HAILSHAM: Councillors vote for 20 per cent burial fee rise

HAILSHAM residents could face a 20 per cent hike in burial costs from April to meet a rise in grave-digging fees.

The town council has seen a sharp rise in grave-digging costs after tendering for a new contractor following the retirement of Hailsham’s former grave digger in November.

Under the previous grave digger’s prices, a single depth grave cost the council £185, compared to the current price of £330.

A double depth grave previously cost the council £200 and now costs £480.

“There is a shortfall in what we will be getting this year,” said a council spokesman.

“We are looking about what to do to claw back this money,” he added.

So far the council has spent £6,535 on grave digging costs from April 1, 2010 to January 31 this year – roughly 82 per cent of its £8,000 budget for the whole of the year.

At Hailsham Town Council’s burials and properties committee meeting on Monday February 21, councillors proposed to raise burial fees by 20 per cent across the board, in a bid to recover the costs of the council’s new grave digger.

Cllr Bill Bently said, “We have had the benefit of a self-employed individual for many, many, years.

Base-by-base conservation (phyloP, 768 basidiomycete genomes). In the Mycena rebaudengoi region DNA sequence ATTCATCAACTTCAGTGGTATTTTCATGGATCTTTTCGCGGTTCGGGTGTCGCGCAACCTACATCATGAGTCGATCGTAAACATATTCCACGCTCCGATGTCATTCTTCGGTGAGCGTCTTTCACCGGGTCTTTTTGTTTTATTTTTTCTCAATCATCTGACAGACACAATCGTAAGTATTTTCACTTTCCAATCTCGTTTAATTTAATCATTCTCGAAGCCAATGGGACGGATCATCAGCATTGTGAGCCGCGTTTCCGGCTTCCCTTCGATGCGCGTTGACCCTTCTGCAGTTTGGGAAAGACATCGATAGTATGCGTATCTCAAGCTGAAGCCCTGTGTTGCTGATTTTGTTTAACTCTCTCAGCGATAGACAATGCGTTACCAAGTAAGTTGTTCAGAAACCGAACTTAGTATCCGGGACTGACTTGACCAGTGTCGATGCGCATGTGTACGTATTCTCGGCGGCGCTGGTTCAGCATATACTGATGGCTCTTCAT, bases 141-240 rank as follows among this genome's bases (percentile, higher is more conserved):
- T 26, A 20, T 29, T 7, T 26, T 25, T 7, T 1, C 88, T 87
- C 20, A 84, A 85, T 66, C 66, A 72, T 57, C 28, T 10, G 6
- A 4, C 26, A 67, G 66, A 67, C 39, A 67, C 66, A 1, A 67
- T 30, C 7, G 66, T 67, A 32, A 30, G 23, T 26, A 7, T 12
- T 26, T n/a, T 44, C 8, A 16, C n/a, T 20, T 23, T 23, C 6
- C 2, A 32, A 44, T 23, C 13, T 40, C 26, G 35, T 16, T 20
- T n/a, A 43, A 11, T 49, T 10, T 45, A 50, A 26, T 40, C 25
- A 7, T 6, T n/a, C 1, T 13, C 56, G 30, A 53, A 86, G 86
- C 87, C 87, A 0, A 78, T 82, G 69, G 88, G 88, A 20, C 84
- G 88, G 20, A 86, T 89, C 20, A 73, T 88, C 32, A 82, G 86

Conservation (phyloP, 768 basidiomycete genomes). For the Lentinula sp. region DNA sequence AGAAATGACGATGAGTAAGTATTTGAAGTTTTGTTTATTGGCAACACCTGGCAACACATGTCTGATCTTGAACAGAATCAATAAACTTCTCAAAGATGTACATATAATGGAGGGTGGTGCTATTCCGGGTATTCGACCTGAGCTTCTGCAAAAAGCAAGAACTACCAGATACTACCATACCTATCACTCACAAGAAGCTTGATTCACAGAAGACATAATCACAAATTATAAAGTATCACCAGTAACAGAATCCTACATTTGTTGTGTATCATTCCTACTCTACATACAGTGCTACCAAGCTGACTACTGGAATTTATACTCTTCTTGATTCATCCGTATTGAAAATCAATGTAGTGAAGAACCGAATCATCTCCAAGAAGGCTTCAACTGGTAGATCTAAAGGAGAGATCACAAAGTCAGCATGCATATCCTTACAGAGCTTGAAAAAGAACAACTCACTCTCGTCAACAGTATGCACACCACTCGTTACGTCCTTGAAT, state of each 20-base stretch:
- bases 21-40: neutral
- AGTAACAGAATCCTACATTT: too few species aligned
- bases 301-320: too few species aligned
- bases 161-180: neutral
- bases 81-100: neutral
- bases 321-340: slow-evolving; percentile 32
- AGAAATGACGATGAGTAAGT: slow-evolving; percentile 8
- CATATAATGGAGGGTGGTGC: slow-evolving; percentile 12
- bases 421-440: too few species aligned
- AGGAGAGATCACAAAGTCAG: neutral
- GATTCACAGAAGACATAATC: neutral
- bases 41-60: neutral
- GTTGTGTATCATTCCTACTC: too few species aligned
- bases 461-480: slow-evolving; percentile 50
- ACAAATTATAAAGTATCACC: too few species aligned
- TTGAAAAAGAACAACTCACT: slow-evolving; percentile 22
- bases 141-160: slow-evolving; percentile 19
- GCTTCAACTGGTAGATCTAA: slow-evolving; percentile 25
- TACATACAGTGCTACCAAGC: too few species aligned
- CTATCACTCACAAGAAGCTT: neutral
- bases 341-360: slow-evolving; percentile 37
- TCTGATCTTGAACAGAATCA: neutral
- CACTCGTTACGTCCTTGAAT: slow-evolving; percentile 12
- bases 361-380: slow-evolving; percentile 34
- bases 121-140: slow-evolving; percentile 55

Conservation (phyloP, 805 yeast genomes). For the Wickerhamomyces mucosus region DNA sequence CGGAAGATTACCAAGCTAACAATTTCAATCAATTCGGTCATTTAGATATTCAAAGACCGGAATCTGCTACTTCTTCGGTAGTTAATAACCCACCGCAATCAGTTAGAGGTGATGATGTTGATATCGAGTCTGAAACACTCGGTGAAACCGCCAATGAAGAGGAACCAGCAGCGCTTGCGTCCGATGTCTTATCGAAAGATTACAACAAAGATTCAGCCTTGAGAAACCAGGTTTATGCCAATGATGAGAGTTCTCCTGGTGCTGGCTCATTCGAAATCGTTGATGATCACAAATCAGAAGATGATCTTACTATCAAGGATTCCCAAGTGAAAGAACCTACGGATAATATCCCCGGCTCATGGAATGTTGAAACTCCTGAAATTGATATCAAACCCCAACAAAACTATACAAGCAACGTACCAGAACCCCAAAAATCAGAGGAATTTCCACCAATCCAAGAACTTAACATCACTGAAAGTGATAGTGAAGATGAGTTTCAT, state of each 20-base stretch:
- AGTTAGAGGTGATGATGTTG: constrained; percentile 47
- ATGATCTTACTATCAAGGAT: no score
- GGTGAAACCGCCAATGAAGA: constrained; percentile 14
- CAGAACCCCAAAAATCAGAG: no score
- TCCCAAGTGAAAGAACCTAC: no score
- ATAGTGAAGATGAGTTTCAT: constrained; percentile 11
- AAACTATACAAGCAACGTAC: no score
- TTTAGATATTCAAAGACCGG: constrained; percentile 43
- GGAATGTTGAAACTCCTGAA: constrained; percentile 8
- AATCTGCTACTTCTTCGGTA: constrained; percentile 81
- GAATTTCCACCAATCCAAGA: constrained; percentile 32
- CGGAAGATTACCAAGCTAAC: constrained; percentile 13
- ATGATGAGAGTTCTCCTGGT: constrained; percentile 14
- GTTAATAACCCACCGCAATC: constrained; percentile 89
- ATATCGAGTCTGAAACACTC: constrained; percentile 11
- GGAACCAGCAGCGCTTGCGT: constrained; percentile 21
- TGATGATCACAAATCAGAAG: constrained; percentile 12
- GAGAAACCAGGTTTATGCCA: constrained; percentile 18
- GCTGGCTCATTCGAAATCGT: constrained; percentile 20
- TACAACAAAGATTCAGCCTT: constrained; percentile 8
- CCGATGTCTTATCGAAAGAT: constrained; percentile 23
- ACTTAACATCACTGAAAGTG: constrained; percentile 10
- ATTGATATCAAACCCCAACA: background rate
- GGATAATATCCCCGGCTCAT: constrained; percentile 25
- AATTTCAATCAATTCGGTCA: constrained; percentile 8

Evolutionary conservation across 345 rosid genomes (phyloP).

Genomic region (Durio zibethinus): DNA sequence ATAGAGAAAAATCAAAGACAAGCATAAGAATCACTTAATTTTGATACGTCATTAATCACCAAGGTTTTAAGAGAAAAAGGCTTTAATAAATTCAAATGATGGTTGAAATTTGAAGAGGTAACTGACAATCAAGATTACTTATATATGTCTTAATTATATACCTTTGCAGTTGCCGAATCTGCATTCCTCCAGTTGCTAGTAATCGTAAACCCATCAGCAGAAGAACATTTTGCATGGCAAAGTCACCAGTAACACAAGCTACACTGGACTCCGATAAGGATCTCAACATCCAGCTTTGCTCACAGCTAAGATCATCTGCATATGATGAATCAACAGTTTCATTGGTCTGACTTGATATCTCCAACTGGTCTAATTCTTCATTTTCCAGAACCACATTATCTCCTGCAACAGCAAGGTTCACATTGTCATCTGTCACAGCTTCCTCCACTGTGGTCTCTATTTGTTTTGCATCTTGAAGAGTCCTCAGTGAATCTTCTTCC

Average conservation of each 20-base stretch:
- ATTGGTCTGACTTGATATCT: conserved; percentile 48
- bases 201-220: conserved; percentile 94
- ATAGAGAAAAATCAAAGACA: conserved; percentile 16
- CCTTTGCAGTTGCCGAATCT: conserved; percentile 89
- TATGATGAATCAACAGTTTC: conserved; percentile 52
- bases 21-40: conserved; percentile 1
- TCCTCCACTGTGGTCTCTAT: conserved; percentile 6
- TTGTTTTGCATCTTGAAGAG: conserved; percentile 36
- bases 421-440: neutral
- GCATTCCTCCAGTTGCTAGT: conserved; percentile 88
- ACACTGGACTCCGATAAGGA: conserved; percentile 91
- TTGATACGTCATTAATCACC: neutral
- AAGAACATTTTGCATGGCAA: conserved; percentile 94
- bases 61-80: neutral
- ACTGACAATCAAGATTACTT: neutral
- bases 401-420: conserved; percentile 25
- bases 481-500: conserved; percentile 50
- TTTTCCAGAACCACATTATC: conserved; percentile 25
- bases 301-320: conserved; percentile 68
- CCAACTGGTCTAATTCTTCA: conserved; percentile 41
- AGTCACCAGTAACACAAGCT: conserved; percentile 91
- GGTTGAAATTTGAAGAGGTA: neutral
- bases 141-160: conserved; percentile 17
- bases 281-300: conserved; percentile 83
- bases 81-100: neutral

“That person has retired so we have had to go away and tender for a new company.

“The office team had put together a report to balance the books between the previous grave digger and the new contractor.

“If we had just charged more for burials it would have involved an increase in excess of 35 per cent. Instead, the councillors decided to spread the cost out across all of the services, which includes the hiring of the chapel and cremation services, to 20 per cent.

“We were searching for a figure that had less of an impact on families, it is always a difficult one,” he said.

According to town council figures, Funerals and Graves has an expected annual income of £48,000.

There is a £30,000 surplus in income from grave digging fees for the current year, but this does not include most of the other running costs for the cemetery, including staff, buildings, grass cutting, utility charges and office administration.

“In reality the cemetery is a net cost to the council,” said a spokesman.